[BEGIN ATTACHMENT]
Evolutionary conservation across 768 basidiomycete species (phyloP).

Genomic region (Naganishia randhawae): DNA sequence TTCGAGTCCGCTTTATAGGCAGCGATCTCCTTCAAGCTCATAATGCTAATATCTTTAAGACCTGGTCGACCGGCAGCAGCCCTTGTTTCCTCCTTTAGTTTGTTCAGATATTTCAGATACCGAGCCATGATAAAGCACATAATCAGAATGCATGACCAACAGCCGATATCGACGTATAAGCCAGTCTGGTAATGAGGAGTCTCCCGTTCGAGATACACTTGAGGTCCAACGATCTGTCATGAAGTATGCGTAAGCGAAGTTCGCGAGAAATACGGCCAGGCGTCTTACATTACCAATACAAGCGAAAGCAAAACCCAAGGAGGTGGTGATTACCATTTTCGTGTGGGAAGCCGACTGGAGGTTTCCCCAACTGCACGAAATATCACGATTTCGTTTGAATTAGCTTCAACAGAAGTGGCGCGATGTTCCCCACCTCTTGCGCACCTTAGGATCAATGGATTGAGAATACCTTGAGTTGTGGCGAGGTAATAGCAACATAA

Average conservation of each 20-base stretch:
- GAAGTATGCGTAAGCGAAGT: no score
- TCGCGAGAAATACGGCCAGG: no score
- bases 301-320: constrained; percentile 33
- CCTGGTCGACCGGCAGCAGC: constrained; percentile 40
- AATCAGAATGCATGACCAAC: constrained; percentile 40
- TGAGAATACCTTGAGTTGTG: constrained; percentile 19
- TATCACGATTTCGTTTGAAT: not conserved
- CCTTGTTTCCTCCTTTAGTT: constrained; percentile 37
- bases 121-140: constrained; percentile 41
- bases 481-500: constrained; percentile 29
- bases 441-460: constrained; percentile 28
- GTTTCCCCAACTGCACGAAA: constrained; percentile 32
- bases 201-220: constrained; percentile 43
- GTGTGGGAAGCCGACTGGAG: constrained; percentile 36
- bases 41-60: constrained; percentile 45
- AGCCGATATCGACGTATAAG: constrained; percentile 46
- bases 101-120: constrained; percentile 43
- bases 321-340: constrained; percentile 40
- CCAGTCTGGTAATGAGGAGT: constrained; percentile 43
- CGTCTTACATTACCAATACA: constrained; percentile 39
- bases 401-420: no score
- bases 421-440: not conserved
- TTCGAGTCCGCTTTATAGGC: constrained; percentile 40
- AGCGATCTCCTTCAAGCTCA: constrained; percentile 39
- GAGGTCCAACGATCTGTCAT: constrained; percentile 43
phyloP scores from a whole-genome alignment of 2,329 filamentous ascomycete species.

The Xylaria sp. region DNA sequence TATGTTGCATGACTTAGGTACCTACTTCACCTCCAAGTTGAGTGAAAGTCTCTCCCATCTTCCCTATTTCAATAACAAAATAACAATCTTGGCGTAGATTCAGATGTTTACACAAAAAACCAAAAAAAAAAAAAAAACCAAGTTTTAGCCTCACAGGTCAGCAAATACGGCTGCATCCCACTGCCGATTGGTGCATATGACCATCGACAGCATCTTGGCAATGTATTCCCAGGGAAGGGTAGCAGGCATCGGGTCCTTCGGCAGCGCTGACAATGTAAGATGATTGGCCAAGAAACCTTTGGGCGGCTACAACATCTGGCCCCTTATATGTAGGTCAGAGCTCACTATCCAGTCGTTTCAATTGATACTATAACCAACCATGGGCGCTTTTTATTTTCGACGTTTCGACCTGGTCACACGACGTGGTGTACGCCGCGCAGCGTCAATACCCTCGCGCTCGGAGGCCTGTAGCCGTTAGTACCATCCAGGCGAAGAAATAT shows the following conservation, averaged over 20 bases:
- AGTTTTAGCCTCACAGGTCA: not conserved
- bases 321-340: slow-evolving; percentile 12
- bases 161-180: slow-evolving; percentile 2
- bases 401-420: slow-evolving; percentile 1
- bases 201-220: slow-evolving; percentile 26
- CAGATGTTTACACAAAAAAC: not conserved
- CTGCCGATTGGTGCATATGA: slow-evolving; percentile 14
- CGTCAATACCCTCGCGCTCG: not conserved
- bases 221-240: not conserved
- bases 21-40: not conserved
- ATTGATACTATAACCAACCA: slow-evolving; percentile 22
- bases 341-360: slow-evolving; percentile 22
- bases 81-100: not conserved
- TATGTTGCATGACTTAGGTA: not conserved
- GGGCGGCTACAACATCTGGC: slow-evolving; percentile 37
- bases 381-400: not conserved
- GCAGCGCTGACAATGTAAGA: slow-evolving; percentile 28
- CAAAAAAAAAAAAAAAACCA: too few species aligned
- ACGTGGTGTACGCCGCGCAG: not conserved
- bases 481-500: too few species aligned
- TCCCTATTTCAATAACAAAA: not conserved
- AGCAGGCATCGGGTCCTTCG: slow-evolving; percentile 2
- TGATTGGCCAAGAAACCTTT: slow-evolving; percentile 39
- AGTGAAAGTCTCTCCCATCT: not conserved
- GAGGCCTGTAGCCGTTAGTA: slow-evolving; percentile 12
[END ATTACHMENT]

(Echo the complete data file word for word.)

Evolutionary conservation across 768 basidiomycete species (phyloP).

Genomic region (Naganishia randhawae): DNA sequence TTCGAGTCCGCTTTATAGGCAGCGATCTCCTTCAAGCTCATAATGCTAATATCTTTAAGACCTGGTCGACCGGCAGCAGCCCTTGTTTCCTCCTTTAGTTTGTTCAGATATTTCAGATACCGAGCCATGATAAAGCACATAATCAGAATGCATGACCAACAGCCGATATCGACGTATAAGCCAGTCTGGTAATGAGGAGTCTCCCGTTCGAGATACACTTGAGGTCCAACGATCTGTCATGAAGTATGCGTAAGCGAAGTTCGCGAGAAATACGGCCAGGCGTCTTACATTACCAATACAAGCGAAAGCAAAACCCAAGGAGGTGGTGATTACCATTTTCGTGTGGGAAGCCGACTGGAGGTTTCCCCAACTGCACGAAATATCACGATTTCGTTTGAATTAGCTTCAACAGAAGTGGCGCGATGTTCCCCACCTCTTGCGCACCTTAGGATCAATGGATTGAGAATACCTTGAGTTGTGGCGAGGTAATAGCAACATAA

Average conservation of each 20-base stretch:
- GAAGTATGCGTAAGCGAAGT: no score
- TCGCGAGAAATACGGCCAGG: no score
- bases 301-320: constrained; percentile 33
- CCTGGTCGACCGGCAGCAGC: constrained; percentile 40
- AATCAGAATGCATGACCAAC: constrained; percentile 40
- TGAGAATACCTTGAGTTGTG: constrained; percentile 19
- TATCACGATTTCGTTTGAAT: not conserved
- CCTTGTTTCCTCCTTTAGTT: constrained; percentile 37
- bases 121-140: constrained; percentile 41
- bases 481-500: constrained; percentile 29
- bases 441-460: constrained; percentile 28
- GTTTCCCCAACTGCACGAAA: constrained; percentile 32
- bases 201-220: constrained; percentile 43
- GTGTGGGAAGCCGACTGGAG: constrained; percentile 36
- bases 41-60: constrained; percentile 45
- AGCCGATATCGACGTATAAG: constrained; percentile 46
- bases 101-120: constrained; percentile 43
- bases 321-340: constrained; percentile 40
- CCAGTCTGGTAATGAGGAGT: constrained; percentile 43
- CGTCTTACATTACCAATACA: constrained; percentile 39
- bases 401-420: no score
- bases 421-440: not conserved
- TTCGAGTCCGCTTTATAGGC: constrained; percentile 40
- AGCGATCTCCTTCAAGCTCA: constrained; percentile 39
- GAGGTCCAACGATCTGTCAT: constrained; percentile 43
phyloP scores from a whole-genome alignment of 2,329 filamentous ascomycete species.

The Xylaria sp. region DNA sequence TATGTTGCATGACTTAGGTACCTACTTCACCTCCAAGTTGAGTGAAAGTCTCTCCCATCTTCCCTATTTCAATAACAAAATAACAATCTTGGCGTAGATTCAGATGTTTACACAAAAAACCAAAAAAAAAAAAAAAACCAAGTTTTAGCCTCACAGGTCAGCAAATACGGCTGCATCCCACTGCCGATTGGTGCATATGACCATCGACAGCATCTTGGCAATGTATTCCCAGGGAAGGGTAGCAGGCATCGGGTCCTTCGGCAGCGCTGACAATGTAAGATGATTGGCCAAGAAACCTTTGGGCGGCTACAACATCTGGCCCCTTATATGTAGGTCAGAGCTCACTATCCAGTCGTTTCAATTGATACTATAACCAACCATGGGCGCTTTTTATTTTCGACGTTTCGACCTGGTCACACGACGTGGTGTACGCCGCGCAGCGTCAATACCCTCGCGCTCGGAGGCCTGTAGCCGTTAGTACCATCCAGGCGAAGAAATAT shows the following conservation, averaged over 20 bases:
- AGTTTTAGCCTCACAGGTCA: not conserved
- bases 321-340: slow-evolving; percentile 12
- bases 161-180: slow-evolving; percentile 2
- bases 401-420: slow-evolving; percentile 1
- bases 201-220: slow-evolving; percentile 26
- CAGATGTTTACACAAAAAAC: not conserved
- CTGCCGATTGGTGCATATGA: slow-evolving; percentile 14
- CGTCAATACCCTCGCGCTCG: not conserved
- bases 221-240: not conserved
- bases 21-40: not conserved
- ATTGATACTATAACCAACCA: slow-evolving; percentile 22
- bases 341-360: slow-evolving; percentile 22
- bases 81-100: not conserved
- TATGTTGCATGACTTAGGTA: not conserved
- GGGCGGCTACAACATCTGGC: slow-evolving; percentile 37
- bases 381-400: not conserved
- GCAGCGCTGACAATGTAAGA: slow-evolving; percentile 28
- CAAAAAAAAAAAAAAAACCA: too few species aligned
- ACGTGGTGTACGCCGCGCAG: not conserved
- bases 481-500: too few species aligned
- TCCCTATTTCAATAACAAAA: not conserved
- AGCAGGCATCGGGTCCTTCG: slow-evolving; percentile 2
- TGATTGGCCAAGAAACCTTT: slow-evolving; percentile 39
- AGTGAAAGTCTCTCCCATCT: not conserved
- GAGGCCTGTAGCCGTTAGTA: slow-evolving; percentile 12